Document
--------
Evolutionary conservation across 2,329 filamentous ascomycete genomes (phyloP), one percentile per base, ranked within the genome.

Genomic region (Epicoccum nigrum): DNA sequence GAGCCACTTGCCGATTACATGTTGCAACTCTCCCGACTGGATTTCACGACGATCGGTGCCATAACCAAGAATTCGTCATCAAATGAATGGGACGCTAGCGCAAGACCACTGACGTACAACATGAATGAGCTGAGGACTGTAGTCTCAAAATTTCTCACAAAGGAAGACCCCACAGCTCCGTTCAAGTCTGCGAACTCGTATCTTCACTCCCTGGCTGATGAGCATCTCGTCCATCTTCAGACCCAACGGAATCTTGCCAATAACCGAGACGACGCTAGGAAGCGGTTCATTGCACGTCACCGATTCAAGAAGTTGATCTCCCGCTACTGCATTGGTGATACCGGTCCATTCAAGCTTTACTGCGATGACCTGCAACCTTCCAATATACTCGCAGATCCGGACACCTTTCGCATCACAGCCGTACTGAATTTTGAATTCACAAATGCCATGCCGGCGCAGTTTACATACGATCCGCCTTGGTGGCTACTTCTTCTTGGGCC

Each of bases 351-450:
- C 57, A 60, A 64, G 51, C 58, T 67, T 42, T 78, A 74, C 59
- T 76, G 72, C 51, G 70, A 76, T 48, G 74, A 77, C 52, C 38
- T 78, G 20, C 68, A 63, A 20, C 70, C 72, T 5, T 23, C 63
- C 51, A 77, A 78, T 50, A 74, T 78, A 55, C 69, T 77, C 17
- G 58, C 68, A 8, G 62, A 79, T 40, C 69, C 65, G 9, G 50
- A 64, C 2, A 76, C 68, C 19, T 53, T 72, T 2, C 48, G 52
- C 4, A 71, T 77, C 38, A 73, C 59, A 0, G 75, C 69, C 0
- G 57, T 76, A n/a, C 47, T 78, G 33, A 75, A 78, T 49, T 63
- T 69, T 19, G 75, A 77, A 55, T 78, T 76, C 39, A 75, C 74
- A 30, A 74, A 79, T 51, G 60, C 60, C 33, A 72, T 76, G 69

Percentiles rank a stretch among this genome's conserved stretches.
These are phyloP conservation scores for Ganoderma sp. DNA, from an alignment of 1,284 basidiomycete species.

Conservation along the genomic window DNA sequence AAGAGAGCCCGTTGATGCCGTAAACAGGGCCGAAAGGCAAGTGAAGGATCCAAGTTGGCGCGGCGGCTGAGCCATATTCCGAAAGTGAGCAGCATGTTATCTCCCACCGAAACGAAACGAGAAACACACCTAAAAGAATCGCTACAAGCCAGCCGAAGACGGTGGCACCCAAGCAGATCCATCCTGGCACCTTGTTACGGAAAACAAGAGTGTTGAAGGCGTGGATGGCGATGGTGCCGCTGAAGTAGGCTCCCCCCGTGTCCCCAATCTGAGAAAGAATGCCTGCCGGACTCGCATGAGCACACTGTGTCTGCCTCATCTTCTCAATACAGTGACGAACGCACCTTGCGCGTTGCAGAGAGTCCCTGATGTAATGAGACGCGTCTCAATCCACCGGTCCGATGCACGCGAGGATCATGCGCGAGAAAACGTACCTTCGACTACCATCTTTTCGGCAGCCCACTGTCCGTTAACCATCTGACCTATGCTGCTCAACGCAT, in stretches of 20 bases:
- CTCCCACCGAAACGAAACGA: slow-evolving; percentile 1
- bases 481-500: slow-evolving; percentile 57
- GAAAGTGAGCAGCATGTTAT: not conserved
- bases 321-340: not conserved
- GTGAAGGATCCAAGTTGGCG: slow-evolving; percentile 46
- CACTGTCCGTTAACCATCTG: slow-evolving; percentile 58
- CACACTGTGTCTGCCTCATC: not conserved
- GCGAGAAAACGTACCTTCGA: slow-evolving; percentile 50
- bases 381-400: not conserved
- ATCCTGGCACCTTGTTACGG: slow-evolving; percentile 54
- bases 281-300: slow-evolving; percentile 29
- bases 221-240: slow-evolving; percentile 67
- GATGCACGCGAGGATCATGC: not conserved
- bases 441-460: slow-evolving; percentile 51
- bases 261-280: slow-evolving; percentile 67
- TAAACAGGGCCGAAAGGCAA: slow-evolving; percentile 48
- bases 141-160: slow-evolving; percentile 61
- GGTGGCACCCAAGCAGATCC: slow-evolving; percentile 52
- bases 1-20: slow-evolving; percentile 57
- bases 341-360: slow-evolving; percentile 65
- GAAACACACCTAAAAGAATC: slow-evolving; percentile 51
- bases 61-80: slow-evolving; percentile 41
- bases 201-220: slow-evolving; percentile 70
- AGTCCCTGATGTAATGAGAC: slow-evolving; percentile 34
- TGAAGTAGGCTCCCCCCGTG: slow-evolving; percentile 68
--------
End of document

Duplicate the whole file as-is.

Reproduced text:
Evolutionary conservation across 2,329 filamentous ascomycete genomes (phyloP), one percentile per base, ranked within the genome.

Genomic region (Epicoccum nigrum): DNA sequence GAGCCACTTGCCGATTACATGTTGCAACTCTCCCGACTGGATTTCACGACGATCGGTGCCATAACCAAGAATTCGTCATCAAATGAATGGGACGCTAGCGCAAGACCACTGACGTACAACATGAATGAGCTGAGGACTGTAGTCTCAAAATTTCTCACAAAGGAAGACCCCACAGCTCCGTTCAAGTCTGCGAACTCGTATCTTCACTCCCTGGCTGATGAGCATCTCGTCCATCTTCAGACCCAACGGAATCTTGCCAATAACCGAGACGACGCTAGGAAGCGGTTCATTGCACGTCACCGATTCAAGAAGTTGATCTCCCGCTACTGCATTGGTGATACCGGTCCATTCAAGCTTTACTGCGATGACCTGCAACCTTCCAATATACTCGCAGATCCGGACACCTTTCGCATCACAGCCGTACTGAATTTTGAATTCACAAATGCCATGCCGGCGCAGTTTACATACGATCCGCCTTGGTGGCTACTTCTTCTTGGGCC

Each of bases 351-450:
- C 57, A 60, A 64, G 51, C 58, T 67, T 42, T 78, A 74, C 59
- T 76, G 72, C 51, G 70, A 76, T 48, G 74, A 77, C 52, C 38
- T 78, G 20, C 68, A 63, A 20, C 70, C 72, T 5, T 23, C 63
- C 51, A 77, A 78, T 50, A 74, T 78, A 55, C 69, T 77, C 17
- G 58, C 68, A 8, G 62, A 79, T 40, C 69, C 65, G 9, G 50
- A 64, C 2, A 76, C 68, C 19, T 53, T 72, T 2, C 48, G 52
- C 4, A 71, T 77, C 38, A 73, C 59, A 0, G 75, C 69, C 0
- G 57, T 76, A n/a, C 47, T 78, G 33, A 75, A 78, T 49, T 63
- T 69, T 19, G 75, A 77, A 55, T 78, T 76, C 39, A 75, C 74
- A 30, A 74, A 79, T 51, G 60, C 60, C 33, A 72, T 76, G 69

Percentiles rank a stretch among this genome's conserved stretches.
These are phyloP conservation scores for Ganoderma sp. DNA, from an alignment of 1,284 basidiomycete species.

Conservation along the genomic window DNA sequence AAGAGAGCCCGTTGATGCCGTAAACAGGGCCGAAAGGCAAGTGAAGGATCCAAGTTGGCGCGGCGGCTGAGCCATATTCCGAAAGTGAGCAGCATGTTATCTCCCACCGAAACGAAACGAGAAACACACCTAAAAGAATCGCTACAAGCCAGCCGAAGACGGTGGCACCCAAGCAGATCCATCCTGGCACCTTGTTACGGAAAACAAGAGTGTTGAAGGCGTGGATGGCGATGGTGCCGCTGAAGTAGGCTCCCCCCGTGTCCCCAATCTGAGAAAGAATGCCTGCCGGACTCGCATGAGCACACTGTGTCTGCCTCATCTTCTCAATACAGTGACGAACGCACCTTGCGCGTTGCAGAGAGTCCCTGATGTAATGAGACGCGTCTCAATCCACCGGTCCGATGCACGCGAGGATCATGCGCGAGAAAACGTACCTTCGACTACCATCTTTTCGGCAGCCCACTGTCCGTTAACCATCTGACCTATGCTGCTCAACGCAT, in stretches of 20 bases:
- CTCCCACCGAAACGAAACGA: slow-evolving; percentile 1
- bases 481-500: slow-evolving; percentile 57
- GAAAGTGAGCAGCATGTTAT: not conserved
- bases 321-340: not conserved
- GTGAAGGATCCAAGTTGGCG: slow-evolving; percentile 46
- CACTGTCCGTTAACCATCTG: slow-evolving; percentile 58
- CACACTGTGTCTGCCTCATC: not conserved
- GCGAGAAAACGTACCTTCGA: slow-evolving; percentile 50
- bases 381-400: not conserved
- ATCCTGGCACCTTGTTACGG: slow-evolving; percentile 54
- bases 281-300: slow-evolving; percentile 29
- bases 221-240: slow-evolving; percentile 67
- GATGCACGCGAGGATCATGC: not conserved
- bases 441-460: slow-evolving; percentile 51
- bases 261-280: slow-evolving; percentile 67
- TAAACAGGGCCGAAAGGCAA: slow-evolving; percentile 48
- bases 141-160: slow-evolving; percentile 61
- GGTGGCACCCAAGCAGATCC: slow-evolving; percentile 52
- bases 1-20: slow-evolving; percentile 57
- bases 341-360: slow-evolving; percentile 65
- GAAACACACCTAAAAGAATC: slow-evolving; percentile 51
- bases 61-80: slow-evolving; percentile 41
- bases 201-220: slow-evolving; percentile 70
- AGTCCCTGATGTAATGAGAC: slow-evolving; percentile 34
- TGAAGTAGGCTCCCCCCGTG: slow-evolving; percentile 68